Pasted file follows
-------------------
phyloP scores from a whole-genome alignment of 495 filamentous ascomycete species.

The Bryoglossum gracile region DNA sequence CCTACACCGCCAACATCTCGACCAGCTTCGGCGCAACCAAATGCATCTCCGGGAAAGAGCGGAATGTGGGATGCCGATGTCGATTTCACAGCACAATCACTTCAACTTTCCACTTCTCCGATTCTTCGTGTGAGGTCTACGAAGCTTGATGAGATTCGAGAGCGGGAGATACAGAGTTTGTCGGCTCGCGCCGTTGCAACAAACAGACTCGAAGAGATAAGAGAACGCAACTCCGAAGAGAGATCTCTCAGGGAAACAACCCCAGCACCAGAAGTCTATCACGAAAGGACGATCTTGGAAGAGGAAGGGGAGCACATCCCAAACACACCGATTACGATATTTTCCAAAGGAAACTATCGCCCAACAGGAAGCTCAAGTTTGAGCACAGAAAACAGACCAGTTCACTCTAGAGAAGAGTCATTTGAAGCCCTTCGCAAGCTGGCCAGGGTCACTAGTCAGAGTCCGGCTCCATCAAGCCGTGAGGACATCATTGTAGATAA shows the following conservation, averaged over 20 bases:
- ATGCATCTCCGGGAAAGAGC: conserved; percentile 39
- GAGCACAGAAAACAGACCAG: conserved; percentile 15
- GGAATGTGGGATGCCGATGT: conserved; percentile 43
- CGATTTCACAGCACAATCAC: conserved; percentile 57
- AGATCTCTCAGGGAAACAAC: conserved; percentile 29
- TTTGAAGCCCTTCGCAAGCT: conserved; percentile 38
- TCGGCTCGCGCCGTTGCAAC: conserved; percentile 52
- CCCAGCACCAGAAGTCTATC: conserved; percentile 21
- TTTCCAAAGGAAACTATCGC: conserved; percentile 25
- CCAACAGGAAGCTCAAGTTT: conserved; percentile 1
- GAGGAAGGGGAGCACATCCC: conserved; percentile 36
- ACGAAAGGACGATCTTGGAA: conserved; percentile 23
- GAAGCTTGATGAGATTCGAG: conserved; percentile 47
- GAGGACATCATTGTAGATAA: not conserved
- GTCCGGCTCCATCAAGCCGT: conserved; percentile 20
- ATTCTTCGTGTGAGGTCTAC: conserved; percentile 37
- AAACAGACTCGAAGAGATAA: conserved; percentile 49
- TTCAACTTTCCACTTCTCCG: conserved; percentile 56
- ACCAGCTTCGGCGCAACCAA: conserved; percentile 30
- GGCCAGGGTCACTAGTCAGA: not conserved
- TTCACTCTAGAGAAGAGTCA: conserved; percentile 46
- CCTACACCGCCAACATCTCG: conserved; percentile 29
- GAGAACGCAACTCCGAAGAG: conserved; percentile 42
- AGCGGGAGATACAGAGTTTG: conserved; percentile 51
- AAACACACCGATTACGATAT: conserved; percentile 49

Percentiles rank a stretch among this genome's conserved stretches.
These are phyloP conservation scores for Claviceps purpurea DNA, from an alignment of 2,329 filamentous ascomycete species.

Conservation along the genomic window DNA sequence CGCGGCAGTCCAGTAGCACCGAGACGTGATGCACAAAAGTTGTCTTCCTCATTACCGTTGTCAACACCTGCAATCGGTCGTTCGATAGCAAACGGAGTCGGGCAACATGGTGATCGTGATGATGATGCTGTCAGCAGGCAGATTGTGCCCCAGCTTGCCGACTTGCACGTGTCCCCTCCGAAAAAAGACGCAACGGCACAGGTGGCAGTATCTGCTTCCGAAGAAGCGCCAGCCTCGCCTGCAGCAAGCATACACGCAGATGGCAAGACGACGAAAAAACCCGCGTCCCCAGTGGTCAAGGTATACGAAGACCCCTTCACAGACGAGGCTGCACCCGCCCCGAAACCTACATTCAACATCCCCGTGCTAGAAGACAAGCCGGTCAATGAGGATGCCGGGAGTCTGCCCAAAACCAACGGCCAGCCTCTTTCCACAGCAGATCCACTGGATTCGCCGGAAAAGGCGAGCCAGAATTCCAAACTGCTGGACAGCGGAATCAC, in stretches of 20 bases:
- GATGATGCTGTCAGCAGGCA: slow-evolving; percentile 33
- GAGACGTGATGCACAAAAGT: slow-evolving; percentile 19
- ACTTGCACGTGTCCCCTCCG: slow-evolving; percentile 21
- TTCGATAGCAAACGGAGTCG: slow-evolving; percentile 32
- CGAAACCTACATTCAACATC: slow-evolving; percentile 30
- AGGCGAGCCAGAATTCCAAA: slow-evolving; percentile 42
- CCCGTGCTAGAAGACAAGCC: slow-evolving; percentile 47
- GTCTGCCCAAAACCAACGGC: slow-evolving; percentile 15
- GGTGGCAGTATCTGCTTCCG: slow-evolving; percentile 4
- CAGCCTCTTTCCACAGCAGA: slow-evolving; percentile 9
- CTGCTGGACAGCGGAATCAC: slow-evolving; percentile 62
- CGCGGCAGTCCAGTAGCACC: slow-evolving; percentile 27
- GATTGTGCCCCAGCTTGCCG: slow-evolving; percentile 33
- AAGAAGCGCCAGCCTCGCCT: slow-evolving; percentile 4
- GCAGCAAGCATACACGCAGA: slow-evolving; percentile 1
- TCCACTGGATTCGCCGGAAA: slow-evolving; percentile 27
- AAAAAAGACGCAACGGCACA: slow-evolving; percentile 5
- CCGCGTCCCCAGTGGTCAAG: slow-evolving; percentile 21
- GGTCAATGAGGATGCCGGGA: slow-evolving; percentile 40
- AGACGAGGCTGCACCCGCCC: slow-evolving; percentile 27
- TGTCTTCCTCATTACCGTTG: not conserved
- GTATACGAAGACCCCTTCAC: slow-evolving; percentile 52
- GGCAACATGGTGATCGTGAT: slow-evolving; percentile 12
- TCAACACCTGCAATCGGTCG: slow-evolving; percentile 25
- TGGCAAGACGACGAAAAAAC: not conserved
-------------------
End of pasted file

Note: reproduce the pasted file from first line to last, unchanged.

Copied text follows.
phyloP scores from a whole-genome alignment of 495 filamentous ascomycete species.

The Bryoglossum gracile region DNA sequence CCTACACCGCCAACATCTCGACCAGCTTCGGCGCAACCAAATGCATCTCCGGGAAAGAGCGGAATGTGGGATGCCGATGTCGATTTCACAGCACAATCACTTCAACTTTCCACTTCTCCGATTCTTCGTGTGAGGTCTACGAAGCTTGATGAGATTCGAGAGCGGGAGATACAGAGTTTGTCGGCTCGCGCCGTTGCAACAAACAGACTCGAAGAGATAAGAGAACGCAACTCCGAAGAGAGATCTCTCAGGGAAACAACCCCAGCACCAGAAGTCTATCACGAAAGGACGATCTTGGAAGAGGAAGGGGAGCACATCCCAAACACACCGATTACGATATTTTCCAAAGGAAACTATCGCCCAACAGGAAGCTCAAGTTTGAGCACAGAAAACAGACCAGTTCACTCTAGAGAAGAGTCATTTGAAGCCCTTCGCAAGCTGGCCAGGGTCACTAGTCAGAGTCCGGCTCCATCAAGCCGTGAGGACATCATTGTAGATAA shows the following conservation, averaged over 20 bases:
- ATGCATCTCCGGGAAAGAGC: conserved; percentile 39
- GAGCACAGAAAACAGACCAG: conserved; percentile 15
- GGAATGTGGGATGCCGATGT: conserved; percentile 43
- CGATTTCACAGCACAATCAC: conserved; percentile 57
- AGATCTCTCAGGGAAACAAC: conserved; percentile 29
- TTTGAAGCCCTTCGCAAGCT: conserved; percentile 38
- TCGGCTCGCGCCGTTGCAAC: conserved; percentile 52
- CCCAGCACCAGAAGTCTATC: conserved; percentile 21
- TTTCCAAAGGAAACTATCGC: conserved; percentile 25
- CCAACAGGAAGCTCAAGTTT: conserved; percentile 1
- GAGGAAGGGGAGCACATCCC: conserved; percentile 36
- ACGAAAGGACGATCTTGGAA: conserved; percentile 23
- GAAGCTTGATGAGATTCGAG: conserved; percentile 47
- GAGGACATCATTGTAGATAA: not conserved
- GTCCGGCTCCATCAAGCCGT: conserved; percentile 20
- ATTCTTCGTGTGAGGTCTAC: conserved; percentile 37
- AAACAGACTCGAAGAGATAA: conserved; percentile 49
- TTCAACTTTCCACTTCTCCG: conserved; percentile 56
- ACCAGCTTCGGCGCAACCAA: conserved; percentile 30
- GGCCAGGGTCACTAGTCAGA: not conserved
- TTCACTCTAGAGAAGAGTCA: conserved; percentile 46
- CCTACACCGCCAACATCTCG: conserved; percentile 29
- GAGAACGCAACTCCGAAGAG: conserved; percentile 42
- AGCGGGAGATACAGAGTTTG: conserved; percentile 51
- AAACACACCGATTACGATAT: conserved; percentile 49

Percentiles rank a stretch among this genome's conserved stretches.
These are phyloP conservation scores for Claviceps purpurea DNA, from an alignment of 2,329 filamentous ascomycete species.

Conservation along the genomic window DNA sequence CGCGGCAGTCCAGTAGCACCGAGACGTGATGCACAAAAGTTGTCTTCCTCATTACCGTTGTCAACACCTGCAATCGGTCGTTCGATAGCAAACGGAGTCGGGCAACATGGTGATCGTGATGATGATGCTGTCAGCAGGCAGATTGTGCCCCAGCTTGCCGACTTGCACGTGTCCCCTCCGAAAAAAGACGCAACGGCACAGGTGGCAGTATCTGCTTCCGAAGAAGCGCCAGCCTCGCCTGCAGCAAGCATACACGCAGATGGCAAGACGACGAAAAAACCCGCGTCCCCAGTGGTCAAGGTATACGAAGACCCCTTCACAGACGAGGCTGCACCCGCCCCGAAACCTACATTCAACATCCCCGTGCTAGAAGACAAGCCGGTCAATGAGGATGCCGGGAGTCTGCCCAAAACCAACGGCCAGCCTCTTTCCACAGCAGATCCACTGGATTCGCCGGAAAAGGCGAGCCAGAATTCCAAACTGCTGGACAGCGGAATCAC, in stretches of 20 bases:
- GATGATGCTGTCAGCAGGCA: slow-evolving; percentile 33
- GAGACGTGATGCACAAAAGT: slow-evolving; percentile 19
- ACTTGCACGTGTCCCCTCCG: slow-evolving; percentile 21
- TTCGATAGCAAACGGAGTCG: slow-evolving; percentile 32
- CGAAACCTACATTCAACATC: slow-evolving; percentile 30
- AGGCGAGCCAGAATTCCAAA: slow-evolving; percentile 42
- CCCGTGCTAGAAGACAAGCC: slow-evolving; percentile 47
- GTCTGCCCAAAACCAACGGC: slow-evolving; percentile 15
- GGTGGCAGTATCTGCTTCCG: slow-evolving; percentile 4
- CAGCCTCTTTCCACAGCAGA: slow-evolving; percentile 9
- CTGCTGGACAGCGGAATCAC: slow-evolving; percentile 62
- CGCGGCAGTCCAGTAGCACC: slow-evolving; percentile 27
- GATTGTGCCCCAGCTTGCCG: slow-evolving; percentile 33
- AAGAAGCGCCAGCCTCGCCT: slow-evolving; percentile 4
- GCAGCAAGCATACACGCAGA: slow-evolving; percentile 1
- TCCACTGGATTCGCCGGAAA: slow-evolving; percentile 27
- AAAAAAGACGCAACGGCACA: slow-evolving; percentile 5
- CCGCGTCCCCAGTGGTCAAG: slow-evolving; percentile 21
- GGTCAATGAGGATGCCGGGA: slow-evolving; percentile 40
- AGACGAGGCTGCACCCGCCC: slow-evolving; percentile 27
- TGTCTTCCTCATTACCGTTG: not conserved
- GTATACGAAGACCCCTTCAC: slow-evolving; percentile 52
- GGCAACATGGTGATCGTGAT: slow-evolving; percentile 12
- TCAACACCTGCAATCGGTCG: slow-evolving; percentile 25
- TGGCAAGACGACGAAAAAAC: not conserved